Judith Clute is a Canadian artist resident in London. In 2008, Temporary Culture published her etchings to Forever Peace. To Stop War by Joe Haldeman. She has recently exhibited work in Prague and her website is .

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— Sylvia Townsend Warner. With the Hunted. ed. Peter Tolhurst. Black Dog Books, [2012]. Excellent and wide ranging collection of essays and reviews and miscellaneous pieces spanning the full career of Sylvia Townsend Warner, author of Lolly Willowes and many others. She writes exceedingly well of village life, and her essay on Women as Writers is great. The notes are curious, at times very detailed, while at other times omitting key details that place the essay in time and context. As in, for example, the undated essay “ A Class Distinction ”, very plainly about the Diaries of A.J. Munby, published in 1972 (and recently mined to good effect by Diane Atkinson for Love & Dirt. The Marriage of Arthur Munby & Hannah Culwick, 2003). I will be looking for Warner’s late collection of stories, Kingdoms of Elphin. I obtained my copy of With the Hunted  through Bow Windows Book Shop in Lewes, Sussex.

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The Wailing of the Gaulish Dead

The Avram Davidson Society

and the Nutmeg Point District Mail

are pleased to announce the forthcoming publication of



To be published by the Nutmeg Point District Mail on 8 May 2013 in New York and Upper Montclair, to mark the twentieth anniversary of the death of Avram Davidson. Publications of the Avram Davidson Society, number four.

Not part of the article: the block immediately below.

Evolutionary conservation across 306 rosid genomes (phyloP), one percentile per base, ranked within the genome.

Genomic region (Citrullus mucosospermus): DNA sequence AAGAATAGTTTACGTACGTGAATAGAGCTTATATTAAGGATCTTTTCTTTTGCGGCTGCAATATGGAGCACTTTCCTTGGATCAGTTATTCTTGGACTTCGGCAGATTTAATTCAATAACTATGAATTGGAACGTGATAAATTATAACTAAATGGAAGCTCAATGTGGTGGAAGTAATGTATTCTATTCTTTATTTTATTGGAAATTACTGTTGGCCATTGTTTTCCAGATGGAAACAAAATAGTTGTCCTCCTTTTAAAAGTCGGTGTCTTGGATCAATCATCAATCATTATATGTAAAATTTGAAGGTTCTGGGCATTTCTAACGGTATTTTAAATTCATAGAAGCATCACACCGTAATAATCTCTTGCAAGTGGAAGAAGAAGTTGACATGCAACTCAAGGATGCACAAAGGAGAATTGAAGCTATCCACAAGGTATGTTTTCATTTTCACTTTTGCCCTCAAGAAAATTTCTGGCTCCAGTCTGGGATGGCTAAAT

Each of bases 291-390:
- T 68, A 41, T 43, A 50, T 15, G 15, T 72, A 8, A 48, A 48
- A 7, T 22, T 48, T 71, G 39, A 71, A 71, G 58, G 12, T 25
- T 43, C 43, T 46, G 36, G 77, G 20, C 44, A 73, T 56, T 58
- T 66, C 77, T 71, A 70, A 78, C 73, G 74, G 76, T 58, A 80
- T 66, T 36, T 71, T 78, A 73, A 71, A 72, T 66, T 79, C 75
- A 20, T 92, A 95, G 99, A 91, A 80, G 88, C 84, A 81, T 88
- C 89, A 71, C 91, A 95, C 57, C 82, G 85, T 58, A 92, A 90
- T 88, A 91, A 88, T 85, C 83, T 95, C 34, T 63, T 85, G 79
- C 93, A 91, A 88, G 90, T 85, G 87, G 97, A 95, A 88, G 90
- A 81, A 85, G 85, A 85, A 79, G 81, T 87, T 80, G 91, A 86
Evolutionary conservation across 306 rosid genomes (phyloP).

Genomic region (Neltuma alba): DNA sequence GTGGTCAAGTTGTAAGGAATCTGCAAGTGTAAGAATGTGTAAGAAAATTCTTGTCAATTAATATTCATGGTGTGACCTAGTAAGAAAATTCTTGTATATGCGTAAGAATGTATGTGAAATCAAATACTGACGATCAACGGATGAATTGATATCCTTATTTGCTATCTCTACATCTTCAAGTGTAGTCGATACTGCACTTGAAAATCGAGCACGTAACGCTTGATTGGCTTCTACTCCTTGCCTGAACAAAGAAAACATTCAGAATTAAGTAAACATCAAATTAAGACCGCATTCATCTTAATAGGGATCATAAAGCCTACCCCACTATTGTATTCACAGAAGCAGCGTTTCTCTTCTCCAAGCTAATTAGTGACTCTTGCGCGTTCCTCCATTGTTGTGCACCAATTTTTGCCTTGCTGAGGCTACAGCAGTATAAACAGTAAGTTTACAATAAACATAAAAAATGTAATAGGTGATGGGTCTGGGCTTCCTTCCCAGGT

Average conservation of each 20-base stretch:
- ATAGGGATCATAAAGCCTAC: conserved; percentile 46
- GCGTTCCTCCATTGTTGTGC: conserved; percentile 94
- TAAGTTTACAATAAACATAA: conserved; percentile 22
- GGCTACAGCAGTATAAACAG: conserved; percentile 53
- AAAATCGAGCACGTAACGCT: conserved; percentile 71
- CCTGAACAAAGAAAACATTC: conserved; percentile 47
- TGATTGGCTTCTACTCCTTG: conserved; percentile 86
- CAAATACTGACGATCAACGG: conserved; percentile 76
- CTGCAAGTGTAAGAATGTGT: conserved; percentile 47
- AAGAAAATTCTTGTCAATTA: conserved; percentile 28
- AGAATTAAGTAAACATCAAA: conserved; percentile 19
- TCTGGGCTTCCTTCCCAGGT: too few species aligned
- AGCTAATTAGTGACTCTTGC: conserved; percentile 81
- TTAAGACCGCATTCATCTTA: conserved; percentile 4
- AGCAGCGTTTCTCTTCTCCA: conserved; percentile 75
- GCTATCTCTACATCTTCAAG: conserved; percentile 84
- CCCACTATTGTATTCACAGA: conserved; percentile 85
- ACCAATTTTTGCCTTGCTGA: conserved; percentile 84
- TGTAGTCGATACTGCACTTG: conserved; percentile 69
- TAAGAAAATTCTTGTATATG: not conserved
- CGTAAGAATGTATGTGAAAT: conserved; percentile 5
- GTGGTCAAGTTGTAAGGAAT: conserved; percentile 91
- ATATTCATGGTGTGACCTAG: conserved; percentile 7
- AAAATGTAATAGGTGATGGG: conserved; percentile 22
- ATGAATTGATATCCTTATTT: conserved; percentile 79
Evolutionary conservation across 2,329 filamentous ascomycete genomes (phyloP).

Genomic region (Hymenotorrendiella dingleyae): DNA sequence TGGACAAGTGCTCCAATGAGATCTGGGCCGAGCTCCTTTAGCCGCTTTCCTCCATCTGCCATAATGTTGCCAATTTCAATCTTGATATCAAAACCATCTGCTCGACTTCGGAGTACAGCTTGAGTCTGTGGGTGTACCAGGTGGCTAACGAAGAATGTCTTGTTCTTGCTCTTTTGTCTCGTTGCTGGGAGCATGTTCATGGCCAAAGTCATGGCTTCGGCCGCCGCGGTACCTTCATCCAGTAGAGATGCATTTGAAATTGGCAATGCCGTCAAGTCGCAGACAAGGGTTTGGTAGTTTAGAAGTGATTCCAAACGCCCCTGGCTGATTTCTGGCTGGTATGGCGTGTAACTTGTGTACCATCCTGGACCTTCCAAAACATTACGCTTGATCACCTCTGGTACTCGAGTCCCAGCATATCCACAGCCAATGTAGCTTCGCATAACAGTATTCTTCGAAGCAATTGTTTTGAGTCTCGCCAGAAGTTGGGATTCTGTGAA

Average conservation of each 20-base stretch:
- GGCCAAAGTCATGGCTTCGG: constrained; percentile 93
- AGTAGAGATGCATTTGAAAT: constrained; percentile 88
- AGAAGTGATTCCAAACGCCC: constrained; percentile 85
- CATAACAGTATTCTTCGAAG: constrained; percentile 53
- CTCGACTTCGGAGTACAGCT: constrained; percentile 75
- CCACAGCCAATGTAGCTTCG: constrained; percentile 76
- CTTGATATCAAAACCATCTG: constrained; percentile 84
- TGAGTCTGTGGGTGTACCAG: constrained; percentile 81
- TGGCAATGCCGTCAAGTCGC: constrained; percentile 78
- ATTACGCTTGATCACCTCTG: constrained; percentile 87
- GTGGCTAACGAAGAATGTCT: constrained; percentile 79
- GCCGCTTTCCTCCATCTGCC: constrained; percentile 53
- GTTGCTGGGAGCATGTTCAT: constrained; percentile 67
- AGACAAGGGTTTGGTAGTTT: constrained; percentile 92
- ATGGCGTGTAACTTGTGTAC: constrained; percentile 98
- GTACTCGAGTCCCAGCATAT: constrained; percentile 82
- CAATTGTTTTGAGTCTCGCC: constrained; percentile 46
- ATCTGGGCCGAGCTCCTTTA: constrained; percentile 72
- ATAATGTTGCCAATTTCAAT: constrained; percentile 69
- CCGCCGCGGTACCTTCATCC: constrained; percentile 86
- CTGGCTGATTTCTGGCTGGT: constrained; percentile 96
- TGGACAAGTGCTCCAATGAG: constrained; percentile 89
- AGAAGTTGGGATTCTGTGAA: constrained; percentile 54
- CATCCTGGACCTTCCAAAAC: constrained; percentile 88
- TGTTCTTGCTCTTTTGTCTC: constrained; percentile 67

Original previously unpublished Adventure in Unhistory by Avram Davidson, composed in November 1981.

The editor would like to thank Grania Davis and the Owlswick Literary Agency; and to thank Iain Odlin for preserving the typescript (please make your present whereabouts known to the editor).

Edition of 200 copies, printed offset and perfect bound in heavy card covers, french flaps.
6 x 9 inches, 48 pp.
Price to subscribers before publication : $20.00
For orders received before 15 April 2013, the price includes postage in U.S.A.
Payment by cheque or money order in U.S. funds, or by credit card. NO Paypal.

Ten numbered and specially bound copies will be reserved for presentation.
The Nutmeg Point District Mail is an imprint of Temporary Culture.

Orders and payment to :

Henry Wessells
P.O. Box 43072
Upper Montclair, NJ 07043
electronym : wessells [at] panix [dot] com

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recent reading

“ How hard to get them to leave the pavement and go for a stroll in the jungle ! ”
—  Robert Eldridge. When Books Kaleidoscope or The Catalogue That Time Forgot. In Remembrance of Stuart Teitler (1940-2012). Elizabethtown, N.Y. : Gloomhaven Press, 2012. Edition of 32 copies. Short memoir of antiquarian book scout and Lost Race collector Stuart Teitler  (whom I knew only through the Serendipity catalogue of his collection of Lost Race novels) — “  He dreamed of finding something he’d never heard of, something wonderful . . . . This vision was expressed in his axiomatic advice for scouts : don’t look for books, look at them. ” With a superb catalogue of imaginary books, including, notably Tarzan at the Gates of Oz by ERB, and Henry James, My Life Beating around the Bush of Ghosts (1992).

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—  Mark L. Valentine. At Dusk. Bucharest : Exposition Internationale, 2012. Interpretations of European prose poems and verse. “ Admire the sparks, not the anvil ” (René Char).

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— R.B. Russell. Leave Your Sleep. PS, 2012. Collection of a dozen stories, five original to this collection.